Tweet Exposes a Big Problem With How We Talk About Carly Fiorina

December 12th 2016

Danielle DeCourcey

Former Republican presidential candidate Carly Fiorina reportedly met with President-elect Donald Trump on Monday to discuss a position in his cabinet. However the meeting to discuss the Director of National Intelligence position was controversial for a sexist reason.

Trump has a history of making remarks about Fiorina's appearance, and Wall Street Journal columnist Brett Stephens implied that Fiorina was letting women down because she met with Trump.

Bret Stephens' tweet.

The tweet points to comments that Trump made last year about Fiorina during the presidential campaign. "Look at that face! Would anybody vote for that?" Trump told Rolling Stone in an interview.

However, other people, including Trump advisor Kellyanne Conway, called out Stephens' tweet as sexist, because he made Fiorina responsible for men's sexist behavior towards her. 

The reactions make two important points: previous male adversaries also met with Trump but were not considered bad examples for men, and women in business — from 1999 until 2005 Fiorina was CEO of Hewlett-Packard— often have to put up with sexist behavior in order to advance in a career. 

Before the election Mitt Romney spoke out about Trump's controversial comments on grabbing women "by the p*ssy," but after Trump won he had dinner with the president-elect. Romney received internet backlash, but it did not make him a bad example for men, like the criticism of Fiorina. 

And like many career women, Fiorina has endured sexism in her field.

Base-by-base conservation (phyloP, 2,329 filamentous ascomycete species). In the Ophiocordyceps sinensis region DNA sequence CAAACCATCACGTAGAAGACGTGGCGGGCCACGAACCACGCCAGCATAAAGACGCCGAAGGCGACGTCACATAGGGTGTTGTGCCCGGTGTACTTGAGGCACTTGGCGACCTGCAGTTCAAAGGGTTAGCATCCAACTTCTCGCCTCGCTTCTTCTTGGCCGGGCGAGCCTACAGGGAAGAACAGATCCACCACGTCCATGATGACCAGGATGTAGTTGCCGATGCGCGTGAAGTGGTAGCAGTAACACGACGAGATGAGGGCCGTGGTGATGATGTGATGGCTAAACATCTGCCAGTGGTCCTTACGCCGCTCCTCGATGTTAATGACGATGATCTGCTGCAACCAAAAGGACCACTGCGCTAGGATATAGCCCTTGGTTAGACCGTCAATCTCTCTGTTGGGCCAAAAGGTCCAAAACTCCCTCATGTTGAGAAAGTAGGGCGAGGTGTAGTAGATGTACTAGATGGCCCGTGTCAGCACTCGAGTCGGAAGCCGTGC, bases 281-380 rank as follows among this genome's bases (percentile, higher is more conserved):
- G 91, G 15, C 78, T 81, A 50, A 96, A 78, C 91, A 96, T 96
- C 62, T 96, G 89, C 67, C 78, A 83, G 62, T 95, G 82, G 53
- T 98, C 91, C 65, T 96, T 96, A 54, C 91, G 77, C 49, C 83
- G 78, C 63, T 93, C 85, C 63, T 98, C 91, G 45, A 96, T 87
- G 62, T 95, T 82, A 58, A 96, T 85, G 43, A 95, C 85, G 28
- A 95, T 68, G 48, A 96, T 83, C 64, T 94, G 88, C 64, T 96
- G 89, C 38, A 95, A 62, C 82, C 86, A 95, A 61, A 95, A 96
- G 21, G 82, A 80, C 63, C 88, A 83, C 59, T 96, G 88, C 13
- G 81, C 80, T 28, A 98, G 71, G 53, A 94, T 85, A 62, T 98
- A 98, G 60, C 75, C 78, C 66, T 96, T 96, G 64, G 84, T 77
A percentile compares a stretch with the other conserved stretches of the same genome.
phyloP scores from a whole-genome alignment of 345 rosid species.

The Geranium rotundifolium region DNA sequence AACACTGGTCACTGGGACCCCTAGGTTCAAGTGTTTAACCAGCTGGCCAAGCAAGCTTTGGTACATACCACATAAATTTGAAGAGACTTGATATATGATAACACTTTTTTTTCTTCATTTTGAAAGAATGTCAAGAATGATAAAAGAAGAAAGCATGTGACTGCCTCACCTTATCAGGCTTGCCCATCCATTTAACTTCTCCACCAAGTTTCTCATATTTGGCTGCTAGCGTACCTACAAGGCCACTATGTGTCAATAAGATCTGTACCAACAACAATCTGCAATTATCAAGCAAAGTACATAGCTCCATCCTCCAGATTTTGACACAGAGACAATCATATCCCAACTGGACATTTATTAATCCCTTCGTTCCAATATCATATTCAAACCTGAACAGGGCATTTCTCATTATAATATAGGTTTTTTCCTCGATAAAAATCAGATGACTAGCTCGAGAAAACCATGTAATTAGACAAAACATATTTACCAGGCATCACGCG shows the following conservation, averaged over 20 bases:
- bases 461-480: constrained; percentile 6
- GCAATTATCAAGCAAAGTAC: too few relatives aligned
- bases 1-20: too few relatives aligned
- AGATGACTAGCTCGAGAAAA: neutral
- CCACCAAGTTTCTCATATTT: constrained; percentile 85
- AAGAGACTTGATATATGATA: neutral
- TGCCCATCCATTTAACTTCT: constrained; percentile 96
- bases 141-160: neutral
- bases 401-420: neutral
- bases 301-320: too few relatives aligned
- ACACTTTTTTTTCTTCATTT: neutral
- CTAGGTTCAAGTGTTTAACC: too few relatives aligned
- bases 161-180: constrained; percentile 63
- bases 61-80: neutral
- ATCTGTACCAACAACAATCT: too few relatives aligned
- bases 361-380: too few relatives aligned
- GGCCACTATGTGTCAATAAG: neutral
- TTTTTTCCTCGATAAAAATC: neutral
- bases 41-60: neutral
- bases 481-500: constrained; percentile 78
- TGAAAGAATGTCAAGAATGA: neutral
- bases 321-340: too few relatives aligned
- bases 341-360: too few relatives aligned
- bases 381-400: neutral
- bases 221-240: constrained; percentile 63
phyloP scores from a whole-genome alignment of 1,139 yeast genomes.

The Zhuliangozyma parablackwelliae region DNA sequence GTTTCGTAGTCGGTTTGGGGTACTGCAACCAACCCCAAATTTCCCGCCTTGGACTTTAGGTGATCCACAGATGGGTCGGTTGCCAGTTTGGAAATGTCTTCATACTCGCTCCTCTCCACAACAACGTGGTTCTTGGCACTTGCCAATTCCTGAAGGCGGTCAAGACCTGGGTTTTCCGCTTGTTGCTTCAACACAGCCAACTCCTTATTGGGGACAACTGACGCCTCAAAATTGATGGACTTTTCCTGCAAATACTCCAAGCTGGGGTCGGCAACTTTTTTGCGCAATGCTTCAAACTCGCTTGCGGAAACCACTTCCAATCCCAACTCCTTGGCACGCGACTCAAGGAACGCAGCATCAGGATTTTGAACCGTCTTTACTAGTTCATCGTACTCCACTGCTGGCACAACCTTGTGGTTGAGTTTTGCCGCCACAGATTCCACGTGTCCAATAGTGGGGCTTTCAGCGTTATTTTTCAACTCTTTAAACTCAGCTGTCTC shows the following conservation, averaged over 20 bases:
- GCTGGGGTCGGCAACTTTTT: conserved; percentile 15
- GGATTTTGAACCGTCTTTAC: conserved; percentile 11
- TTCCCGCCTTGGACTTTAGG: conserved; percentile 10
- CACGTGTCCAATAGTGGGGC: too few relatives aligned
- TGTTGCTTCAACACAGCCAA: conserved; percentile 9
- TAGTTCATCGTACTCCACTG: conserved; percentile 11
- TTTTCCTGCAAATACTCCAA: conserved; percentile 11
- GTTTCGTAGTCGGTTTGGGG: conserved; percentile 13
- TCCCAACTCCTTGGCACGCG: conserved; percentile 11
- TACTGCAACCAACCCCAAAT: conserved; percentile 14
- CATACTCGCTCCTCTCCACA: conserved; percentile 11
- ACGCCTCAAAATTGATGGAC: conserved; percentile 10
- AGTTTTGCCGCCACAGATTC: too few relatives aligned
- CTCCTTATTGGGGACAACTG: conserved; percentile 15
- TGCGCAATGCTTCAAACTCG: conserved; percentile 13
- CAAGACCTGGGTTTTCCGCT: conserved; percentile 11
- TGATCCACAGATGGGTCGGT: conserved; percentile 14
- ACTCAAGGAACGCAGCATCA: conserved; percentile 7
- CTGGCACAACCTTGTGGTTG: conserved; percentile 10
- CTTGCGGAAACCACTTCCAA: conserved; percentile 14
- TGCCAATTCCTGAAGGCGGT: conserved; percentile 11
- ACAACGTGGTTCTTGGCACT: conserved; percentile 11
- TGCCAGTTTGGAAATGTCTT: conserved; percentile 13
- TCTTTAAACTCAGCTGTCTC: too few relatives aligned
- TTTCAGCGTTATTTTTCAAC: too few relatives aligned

Fiorina's tenure as CEO of HP is one that is still contested: she was at the helm of the company during the dot-com bubble, a rough time for many technology companies. But critics — including a fact check by Fortune — have rated her performance as CEO poorly, citing plummeting stocks and massive layoffs.

While climbing the ranks, however, Fiorina encountered workplace sexism, including meetings set with clients at strip clubs. Vox describes it:

"Determined not to be intimidated, she went to the meeting anyway and tried to ignore the unconventional setting. Dancers had pity on her and refused to come to the table while she was there. And her stubbornness paid off — her embarrassed colleagues stopped scheduling meetings at strip clubs."

During her run for the Republican presidential nomination last year, Fiorina also received the criticism after the first debate that she should smile more, a critique that male candidates rarely receive. Fiorina talked about the sexist comment on live television in the second debate.

Career women can probably relate to Carly Fiorina. 

Back in May, ATTN: talked to Victor Eduardo Sojo, a researcher at The Centre for Ethical Leadership at the Melbourne School of Psychological Sciences in Australia. He said that there is a wide range of sexist behavior women put up with at work every day. 

"People making sexist jokes, receiving sexist emails that are later construed as jokes, being asked questions about your personal life, particularly aspects of your sexual life or identity, people questioning your gender identity, people might insinuate you are less of a woman if you work in a male dominated area or are more assertive than they expect you to be," he told ATTN: in May. "I can keep going on here, the point is that there is a diverse and wide range of harmful experiences that women are exposed to at work."

RELATED: Carly Fiorina Just Called out a Classic Sexist Expectation of Women